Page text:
“Based on data from typical perennial grasslands and mature forests in Australia, forests are typically more than 10 times as effective as grasslands at storing carbon on a hectare per hectare basis.”

In any event, grazing has a devastating effect on perennial grasslands.

The Pew Charitable Trusts have commented extensively on the destructive environmental impacts of Australian livestock grazing, including land clearing, introduction of invasive pasture grasses, degradation of land and natural water sources, and manipulation of fire regimes. Importantly, they have reported on improvements to land when pastoralists transition from grazing to eco tourism.

Lovell’s prejudice

Lovell displays clear prejudice at two points.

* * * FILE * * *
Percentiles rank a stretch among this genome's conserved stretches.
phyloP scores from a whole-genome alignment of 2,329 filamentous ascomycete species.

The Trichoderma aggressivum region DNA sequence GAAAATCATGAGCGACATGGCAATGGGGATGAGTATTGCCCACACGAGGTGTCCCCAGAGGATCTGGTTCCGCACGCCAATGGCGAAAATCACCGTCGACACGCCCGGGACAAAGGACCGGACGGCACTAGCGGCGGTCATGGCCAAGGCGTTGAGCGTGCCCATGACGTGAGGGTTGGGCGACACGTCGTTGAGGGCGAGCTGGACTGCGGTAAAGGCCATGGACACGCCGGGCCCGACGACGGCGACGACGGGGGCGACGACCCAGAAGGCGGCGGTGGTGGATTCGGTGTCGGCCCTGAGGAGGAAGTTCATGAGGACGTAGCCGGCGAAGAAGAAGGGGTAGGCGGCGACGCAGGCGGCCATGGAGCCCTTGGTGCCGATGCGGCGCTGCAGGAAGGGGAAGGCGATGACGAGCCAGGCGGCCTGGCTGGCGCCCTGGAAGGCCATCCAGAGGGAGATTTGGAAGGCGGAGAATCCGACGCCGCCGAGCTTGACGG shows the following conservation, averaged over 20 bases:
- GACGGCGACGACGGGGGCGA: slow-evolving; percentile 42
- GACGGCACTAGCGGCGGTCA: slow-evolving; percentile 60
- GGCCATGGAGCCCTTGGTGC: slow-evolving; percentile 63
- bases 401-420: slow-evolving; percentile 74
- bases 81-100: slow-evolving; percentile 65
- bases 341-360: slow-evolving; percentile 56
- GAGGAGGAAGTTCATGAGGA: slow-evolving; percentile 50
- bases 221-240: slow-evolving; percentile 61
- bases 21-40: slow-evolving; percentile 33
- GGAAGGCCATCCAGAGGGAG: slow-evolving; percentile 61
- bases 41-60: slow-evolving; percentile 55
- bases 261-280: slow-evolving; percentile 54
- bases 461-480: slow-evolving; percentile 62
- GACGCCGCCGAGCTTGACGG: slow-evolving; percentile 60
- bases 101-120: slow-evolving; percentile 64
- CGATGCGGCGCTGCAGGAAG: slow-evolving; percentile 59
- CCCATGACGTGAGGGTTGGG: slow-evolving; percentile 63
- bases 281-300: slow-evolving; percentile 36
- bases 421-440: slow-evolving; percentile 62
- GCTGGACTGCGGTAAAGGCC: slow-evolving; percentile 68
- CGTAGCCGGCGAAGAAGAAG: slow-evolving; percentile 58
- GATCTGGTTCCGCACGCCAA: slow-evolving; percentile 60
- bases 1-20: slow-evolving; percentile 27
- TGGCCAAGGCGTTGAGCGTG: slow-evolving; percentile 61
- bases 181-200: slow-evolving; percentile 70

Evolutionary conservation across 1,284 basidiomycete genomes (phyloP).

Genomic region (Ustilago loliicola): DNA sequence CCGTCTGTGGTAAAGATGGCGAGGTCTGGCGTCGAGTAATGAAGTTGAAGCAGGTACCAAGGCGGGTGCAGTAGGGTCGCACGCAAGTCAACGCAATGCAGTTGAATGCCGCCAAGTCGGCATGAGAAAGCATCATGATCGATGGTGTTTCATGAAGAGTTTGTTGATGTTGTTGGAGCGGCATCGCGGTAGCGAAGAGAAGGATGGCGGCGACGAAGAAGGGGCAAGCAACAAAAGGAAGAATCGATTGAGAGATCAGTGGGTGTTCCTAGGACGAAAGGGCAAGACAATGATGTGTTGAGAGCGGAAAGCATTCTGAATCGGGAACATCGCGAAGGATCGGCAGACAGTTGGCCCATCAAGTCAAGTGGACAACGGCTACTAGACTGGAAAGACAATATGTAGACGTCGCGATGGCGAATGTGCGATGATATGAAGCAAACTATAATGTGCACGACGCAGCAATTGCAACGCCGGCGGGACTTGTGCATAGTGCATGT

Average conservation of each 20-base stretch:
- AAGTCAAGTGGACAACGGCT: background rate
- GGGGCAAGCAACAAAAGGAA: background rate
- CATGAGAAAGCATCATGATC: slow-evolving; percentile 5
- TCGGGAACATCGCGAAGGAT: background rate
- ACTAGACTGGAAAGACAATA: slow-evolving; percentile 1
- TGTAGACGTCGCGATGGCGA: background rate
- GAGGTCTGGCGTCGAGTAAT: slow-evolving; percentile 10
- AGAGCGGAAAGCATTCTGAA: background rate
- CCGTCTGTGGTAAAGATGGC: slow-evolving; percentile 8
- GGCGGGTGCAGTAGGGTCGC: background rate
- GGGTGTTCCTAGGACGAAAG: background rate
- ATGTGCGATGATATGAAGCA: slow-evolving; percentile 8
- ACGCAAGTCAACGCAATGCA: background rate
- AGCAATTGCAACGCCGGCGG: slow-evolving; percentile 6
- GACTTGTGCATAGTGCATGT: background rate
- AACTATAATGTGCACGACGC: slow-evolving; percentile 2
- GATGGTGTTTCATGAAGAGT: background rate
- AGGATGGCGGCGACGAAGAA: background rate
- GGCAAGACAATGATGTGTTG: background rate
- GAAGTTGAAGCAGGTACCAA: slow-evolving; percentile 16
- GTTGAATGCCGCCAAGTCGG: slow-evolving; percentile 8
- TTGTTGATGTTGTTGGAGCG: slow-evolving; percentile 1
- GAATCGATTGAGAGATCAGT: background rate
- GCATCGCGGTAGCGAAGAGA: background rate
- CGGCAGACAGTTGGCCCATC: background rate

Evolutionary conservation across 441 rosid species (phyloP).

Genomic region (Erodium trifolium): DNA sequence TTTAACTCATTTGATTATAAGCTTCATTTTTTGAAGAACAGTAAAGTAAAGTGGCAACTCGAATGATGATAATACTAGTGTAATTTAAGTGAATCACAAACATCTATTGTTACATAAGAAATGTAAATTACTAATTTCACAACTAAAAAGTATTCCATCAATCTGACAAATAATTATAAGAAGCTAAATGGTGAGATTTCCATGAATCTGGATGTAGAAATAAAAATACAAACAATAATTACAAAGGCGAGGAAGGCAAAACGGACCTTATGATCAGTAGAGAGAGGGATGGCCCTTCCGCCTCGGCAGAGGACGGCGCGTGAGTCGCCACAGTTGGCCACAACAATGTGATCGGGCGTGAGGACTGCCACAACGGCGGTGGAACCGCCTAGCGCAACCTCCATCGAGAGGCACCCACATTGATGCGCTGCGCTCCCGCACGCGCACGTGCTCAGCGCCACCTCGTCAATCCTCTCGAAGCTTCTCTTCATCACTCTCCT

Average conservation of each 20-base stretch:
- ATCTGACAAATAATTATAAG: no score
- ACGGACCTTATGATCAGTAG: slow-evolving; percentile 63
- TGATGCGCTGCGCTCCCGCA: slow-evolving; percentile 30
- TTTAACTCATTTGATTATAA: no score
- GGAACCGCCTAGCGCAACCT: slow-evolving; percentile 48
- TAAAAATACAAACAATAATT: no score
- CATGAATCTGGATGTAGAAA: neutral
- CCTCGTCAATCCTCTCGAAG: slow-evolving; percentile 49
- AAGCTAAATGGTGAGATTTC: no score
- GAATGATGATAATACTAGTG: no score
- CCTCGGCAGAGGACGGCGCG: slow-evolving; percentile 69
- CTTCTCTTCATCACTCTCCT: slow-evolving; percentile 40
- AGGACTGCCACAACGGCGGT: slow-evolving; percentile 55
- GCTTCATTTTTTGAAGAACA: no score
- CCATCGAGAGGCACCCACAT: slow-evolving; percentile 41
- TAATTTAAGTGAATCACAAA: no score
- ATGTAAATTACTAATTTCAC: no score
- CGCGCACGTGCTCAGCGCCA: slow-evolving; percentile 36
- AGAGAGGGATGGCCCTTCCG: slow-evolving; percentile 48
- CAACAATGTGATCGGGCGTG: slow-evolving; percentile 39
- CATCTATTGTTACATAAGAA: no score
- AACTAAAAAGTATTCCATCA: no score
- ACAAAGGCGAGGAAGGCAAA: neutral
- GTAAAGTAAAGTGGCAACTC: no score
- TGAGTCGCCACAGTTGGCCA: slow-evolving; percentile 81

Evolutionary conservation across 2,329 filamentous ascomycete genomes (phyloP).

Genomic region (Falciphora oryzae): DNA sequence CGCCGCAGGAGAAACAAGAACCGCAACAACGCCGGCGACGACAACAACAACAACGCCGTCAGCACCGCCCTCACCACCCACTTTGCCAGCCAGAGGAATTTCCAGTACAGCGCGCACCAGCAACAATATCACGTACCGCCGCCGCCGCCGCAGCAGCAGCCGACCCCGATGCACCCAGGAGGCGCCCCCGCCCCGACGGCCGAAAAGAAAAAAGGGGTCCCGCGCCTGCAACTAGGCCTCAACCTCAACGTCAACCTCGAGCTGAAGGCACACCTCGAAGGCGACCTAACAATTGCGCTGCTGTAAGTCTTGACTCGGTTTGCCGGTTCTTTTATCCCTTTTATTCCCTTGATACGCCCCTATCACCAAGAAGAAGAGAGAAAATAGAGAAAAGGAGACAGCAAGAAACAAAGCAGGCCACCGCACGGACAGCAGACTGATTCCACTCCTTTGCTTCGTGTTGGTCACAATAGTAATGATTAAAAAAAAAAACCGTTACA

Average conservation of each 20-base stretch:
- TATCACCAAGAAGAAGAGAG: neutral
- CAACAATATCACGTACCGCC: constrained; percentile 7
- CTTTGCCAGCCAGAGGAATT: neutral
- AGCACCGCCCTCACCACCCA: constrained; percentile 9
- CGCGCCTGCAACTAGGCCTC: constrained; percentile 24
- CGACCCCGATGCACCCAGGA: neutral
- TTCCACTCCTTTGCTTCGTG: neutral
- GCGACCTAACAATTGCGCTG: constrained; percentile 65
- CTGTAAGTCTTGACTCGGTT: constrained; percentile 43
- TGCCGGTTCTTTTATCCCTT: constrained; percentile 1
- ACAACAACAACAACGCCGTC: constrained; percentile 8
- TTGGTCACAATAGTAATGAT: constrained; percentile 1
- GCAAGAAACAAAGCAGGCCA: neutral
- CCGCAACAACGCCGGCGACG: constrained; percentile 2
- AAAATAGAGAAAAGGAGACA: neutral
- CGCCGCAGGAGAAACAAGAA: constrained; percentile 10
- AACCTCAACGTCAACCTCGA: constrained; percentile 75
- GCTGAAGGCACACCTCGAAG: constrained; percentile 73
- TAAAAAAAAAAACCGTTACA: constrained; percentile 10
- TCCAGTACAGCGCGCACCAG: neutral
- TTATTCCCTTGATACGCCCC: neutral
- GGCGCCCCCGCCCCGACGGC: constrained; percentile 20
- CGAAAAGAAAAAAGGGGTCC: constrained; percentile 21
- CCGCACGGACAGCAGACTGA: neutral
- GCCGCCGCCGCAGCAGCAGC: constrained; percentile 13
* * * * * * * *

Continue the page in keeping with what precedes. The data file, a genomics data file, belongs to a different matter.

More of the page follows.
Firstly, in discussing linear versus complex thinking, he says (at 3:50):

“You ask somebody anything past that, you’ll find that is the full depth of their knowledge of the topic. They’re opposed to cattle, they’re opposed to ruminant animals, they’re opposed to agriculture, and that’s about the level of depth they get to.”

That is a gross generalisation.

Secondly (at 6:20):

“We go to solar power, wind power, and it’s all peace, love and mung beans, etc.”

Like the rest of his argument, both points lack substance.

Conclusion

The systems promoted by Lovell and Savory may have some merit on a small scale where water points are plentiful and labour relatively cheap. However, despite the romantic notion of cattle grazing harmlessly on natural grasslands, those systems could not be scaled up sufficiently, in an environmentally friendly manner, to satisfy the needs of a growing global population.